Wolff: F1 can make Middle East a better place

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JEDDAH, Saudi Arabia — Mercedes team boss Toto Wolff believes it is important Formula One shines a “spotlight” on problems in the Middle East after security concerns at this weekend’s Saudi Arabian Grand Prix nearly led F1 drivers to boycott the event.

F1’s 20 drivers considered not racing in Jeddah this weekend after a missile attack on a nearby oil depot on Friday raised concerns about the safety at the venue.

A military spokesperson for Yemen’s Houthis, which have been battling a coalition led by Saudi Arabia for seven years, claimed responsibility for the attack on the facility, which is run by state-owned energy company Aramco.

Team bosses and F1’s CEO Stefano Domenicali eventually convinced the drivers to continue to race this weekend, but a number have made it clear that they want to revisit the issue after the event.

When asked if F1 simply had to accept nearby missile strikes as part of the reality of racing in Saudi Arabia, Wolff said: “We just need to understand that this is culturally very different to how we see our western cultures.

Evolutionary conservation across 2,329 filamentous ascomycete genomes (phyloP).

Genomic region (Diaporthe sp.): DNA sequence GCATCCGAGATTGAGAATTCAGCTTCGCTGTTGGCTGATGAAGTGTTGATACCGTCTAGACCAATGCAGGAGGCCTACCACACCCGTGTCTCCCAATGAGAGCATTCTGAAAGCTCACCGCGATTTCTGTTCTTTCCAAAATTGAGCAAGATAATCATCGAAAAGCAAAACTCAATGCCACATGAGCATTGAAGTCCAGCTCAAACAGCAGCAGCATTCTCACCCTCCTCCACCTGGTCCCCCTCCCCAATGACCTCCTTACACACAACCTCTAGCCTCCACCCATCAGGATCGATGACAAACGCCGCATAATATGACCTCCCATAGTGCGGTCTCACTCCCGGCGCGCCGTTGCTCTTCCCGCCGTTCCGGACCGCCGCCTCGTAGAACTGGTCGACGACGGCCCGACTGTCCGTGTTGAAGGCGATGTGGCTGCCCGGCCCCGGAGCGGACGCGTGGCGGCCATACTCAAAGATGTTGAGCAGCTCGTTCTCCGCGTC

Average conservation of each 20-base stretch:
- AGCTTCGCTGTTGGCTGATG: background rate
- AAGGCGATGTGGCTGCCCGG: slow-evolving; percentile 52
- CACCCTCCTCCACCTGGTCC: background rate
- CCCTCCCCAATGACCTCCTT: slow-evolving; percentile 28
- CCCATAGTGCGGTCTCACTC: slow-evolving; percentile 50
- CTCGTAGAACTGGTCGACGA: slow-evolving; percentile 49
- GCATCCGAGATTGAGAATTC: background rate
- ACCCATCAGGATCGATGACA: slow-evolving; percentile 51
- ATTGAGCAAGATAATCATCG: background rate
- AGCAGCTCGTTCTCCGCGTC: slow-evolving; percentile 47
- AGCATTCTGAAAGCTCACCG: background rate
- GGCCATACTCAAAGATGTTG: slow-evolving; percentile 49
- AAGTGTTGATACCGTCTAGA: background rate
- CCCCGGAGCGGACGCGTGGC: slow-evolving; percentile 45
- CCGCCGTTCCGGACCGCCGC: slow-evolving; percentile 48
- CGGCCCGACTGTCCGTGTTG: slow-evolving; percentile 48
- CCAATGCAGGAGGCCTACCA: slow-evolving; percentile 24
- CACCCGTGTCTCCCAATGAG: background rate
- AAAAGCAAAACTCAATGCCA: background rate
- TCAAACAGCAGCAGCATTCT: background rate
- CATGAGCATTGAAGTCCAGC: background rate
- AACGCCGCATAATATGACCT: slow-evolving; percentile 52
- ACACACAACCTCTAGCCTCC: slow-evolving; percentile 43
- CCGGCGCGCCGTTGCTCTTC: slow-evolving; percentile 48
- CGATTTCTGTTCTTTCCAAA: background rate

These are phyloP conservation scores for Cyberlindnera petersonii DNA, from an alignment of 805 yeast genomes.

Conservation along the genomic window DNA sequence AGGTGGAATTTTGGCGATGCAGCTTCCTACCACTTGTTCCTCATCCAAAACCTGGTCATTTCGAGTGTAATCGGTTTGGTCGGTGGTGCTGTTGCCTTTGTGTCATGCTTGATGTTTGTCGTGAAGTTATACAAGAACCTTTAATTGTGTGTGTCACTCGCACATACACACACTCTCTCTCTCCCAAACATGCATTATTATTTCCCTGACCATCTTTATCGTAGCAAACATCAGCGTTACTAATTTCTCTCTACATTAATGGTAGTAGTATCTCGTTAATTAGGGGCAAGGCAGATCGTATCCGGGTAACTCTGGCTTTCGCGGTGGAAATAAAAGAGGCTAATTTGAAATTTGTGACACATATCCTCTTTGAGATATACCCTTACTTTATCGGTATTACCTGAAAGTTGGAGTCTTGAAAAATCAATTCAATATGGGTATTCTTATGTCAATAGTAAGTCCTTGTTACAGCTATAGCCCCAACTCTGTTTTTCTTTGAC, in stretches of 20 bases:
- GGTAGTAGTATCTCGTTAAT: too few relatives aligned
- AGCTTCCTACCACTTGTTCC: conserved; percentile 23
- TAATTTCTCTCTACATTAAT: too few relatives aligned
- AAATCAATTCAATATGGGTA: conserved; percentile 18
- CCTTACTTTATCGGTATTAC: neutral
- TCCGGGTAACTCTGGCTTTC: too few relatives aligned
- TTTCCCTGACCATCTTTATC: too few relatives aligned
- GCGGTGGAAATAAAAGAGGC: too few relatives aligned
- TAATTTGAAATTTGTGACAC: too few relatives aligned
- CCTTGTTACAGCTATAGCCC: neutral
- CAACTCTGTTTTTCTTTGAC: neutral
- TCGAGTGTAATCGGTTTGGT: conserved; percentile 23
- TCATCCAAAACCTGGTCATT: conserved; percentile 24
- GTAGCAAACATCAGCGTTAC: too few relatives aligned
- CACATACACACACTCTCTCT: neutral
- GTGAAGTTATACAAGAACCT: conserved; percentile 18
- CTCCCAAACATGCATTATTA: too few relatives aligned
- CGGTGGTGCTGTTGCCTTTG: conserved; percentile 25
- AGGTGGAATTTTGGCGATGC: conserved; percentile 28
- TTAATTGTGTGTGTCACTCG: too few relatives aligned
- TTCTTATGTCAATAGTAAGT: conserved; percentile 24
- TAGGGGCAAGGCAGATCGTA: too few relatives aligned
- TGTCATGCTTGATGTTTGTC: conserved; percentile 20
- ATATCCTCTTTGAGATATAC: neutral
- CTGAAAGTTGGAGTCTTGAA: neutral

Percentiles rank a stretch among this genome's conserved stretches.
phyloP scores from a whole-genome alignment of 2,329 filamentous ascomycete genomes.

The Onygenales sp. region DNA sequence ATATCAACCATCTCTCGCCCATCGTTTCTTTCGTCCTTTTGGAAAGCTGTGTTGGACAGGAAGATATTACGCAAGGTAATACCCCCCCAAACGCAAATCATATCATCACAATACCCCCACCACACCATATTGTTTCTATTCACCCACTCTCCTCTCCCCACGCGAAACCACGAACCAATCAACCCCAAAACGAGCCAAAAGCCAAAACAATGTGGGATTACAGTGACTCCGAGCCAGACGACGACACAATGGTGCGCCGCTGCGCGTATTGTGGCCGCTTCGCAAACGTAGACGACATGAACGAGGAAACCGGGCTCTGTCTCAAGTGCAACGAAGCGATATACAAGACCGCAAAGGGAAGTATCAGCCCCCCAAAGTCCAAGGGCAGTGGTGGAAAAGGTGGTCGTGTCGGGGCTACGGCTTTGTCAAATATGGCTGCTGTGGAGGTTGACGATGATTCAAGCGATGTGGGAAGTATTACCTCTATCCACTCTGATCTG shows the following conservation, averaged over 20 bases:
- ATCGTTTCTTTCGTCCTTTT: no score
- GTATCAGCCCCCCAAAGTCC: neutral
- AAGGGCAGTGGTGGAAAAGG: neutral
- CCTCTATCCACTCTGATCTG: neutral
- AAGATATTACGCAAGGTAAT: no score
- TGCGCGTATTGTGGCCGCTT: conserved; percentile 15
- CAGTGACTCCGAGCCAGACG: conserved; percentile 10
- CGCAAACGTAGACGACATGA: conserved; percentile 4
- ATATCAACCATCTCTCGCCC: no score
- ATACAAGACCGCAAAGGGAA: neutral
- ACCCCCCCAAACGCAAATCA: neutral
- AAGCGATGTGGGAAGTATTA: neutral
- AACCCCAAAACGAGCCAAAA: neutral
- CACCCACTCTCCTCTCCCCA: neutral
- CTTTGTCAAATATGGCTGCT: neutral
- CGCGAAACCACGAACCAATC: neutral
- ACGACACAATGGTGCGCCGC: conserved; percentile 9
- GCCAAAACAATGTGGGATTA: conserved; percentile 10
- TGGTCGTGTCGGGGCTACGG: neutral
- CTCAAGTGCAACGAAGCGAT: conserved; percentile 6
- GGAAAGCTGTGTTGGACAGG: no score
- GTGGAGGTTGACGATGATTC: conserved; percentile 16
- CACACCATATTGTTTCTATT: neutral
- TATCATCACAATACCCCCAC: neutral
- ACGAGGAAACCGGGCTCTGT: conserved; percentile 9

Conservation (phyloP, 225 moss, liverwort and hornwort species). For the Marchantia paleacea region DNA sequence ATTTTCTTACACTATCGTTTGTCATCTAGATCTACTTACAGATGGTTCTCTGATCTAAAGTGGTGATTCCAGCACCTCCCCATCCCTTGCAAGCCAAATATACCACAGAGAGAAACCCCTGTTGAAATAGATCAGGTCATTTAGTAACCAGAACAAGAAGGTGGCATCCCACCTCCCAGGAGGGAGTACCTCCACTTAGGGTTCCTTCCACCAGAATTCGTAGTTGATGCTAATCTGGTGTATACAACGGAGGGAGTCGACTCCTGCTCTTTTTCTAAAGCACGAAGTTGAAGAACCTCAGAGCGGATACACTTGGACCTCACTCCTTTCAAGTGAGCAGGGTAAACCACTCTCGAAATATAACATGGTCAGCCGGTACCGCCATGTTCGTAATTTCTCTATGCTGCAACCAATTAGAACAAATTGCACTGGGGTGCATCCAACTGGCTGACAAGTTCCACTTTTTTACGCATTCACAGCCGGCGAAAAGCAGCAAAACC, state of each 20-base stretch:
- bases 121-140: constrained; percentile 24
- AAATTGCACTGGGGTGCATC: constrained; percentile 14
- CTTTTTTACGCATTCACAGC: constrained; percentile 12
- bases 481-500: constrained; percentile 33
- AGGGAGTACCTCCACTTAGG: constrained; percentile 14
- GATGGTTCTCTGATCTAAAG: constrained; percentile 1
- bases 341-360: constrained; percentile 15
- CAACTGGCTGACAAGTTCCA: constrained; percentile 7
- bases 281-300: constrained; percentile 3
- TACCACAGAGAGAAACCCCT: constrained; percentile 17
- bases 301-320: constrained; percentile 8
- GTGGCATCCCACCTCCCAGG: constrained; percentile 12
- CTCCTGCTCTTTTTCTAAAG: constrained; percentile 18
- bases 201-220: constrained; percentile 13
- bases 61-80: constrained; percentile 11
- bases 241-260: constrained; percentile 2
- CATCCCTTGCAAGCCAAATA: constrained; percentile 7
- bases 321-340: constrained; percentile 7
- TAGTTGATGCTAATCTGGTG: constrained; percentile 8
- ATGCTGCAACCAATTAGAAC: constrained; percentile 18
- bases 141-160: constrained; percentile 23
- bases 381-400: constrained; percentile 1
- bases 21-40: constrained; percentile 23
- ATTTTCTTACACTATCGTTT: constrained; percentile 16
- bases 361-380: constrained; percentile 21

“For us, is it acceptable to race 10 miles away from a drone rocket that is going in a petrol tank? Certainly not. But for here, within their culture, these things happen here.

“I don’t want to say that I’m not racing because I am generally someone that wants to give people the chance to better themselves.

“Does Saudi Arabia and some of the other Middle Eastern countries share the same values and culture as we do in Europe? They don’t. Are they where we want them to be? No. Can we by coming here put the spotlight into this place by racing here in Formula One, by making those things visible and therefore making it a better place? I still think so.

“I’d rather come here and make the spotlight shine on the region so it needs to be a better place rather than say I’m not going there and I don’t want to hear anything of it.”

Wolff said he had been convinced by assurances offered by Saudi Arabia’s government about the safety of the event.

“We can only rely on what the government says, and they made it very clear to us that the worst case scenario for them would not be cancelling the race but would be a situation where we would be unsafe and at risk,” he said. “I kind of followed that rational and logic.

“None of the government people nor their families left the place and before most of these attacks were aimed at infrastructure and this is what happened yesterday. Knock on wood, none today.”

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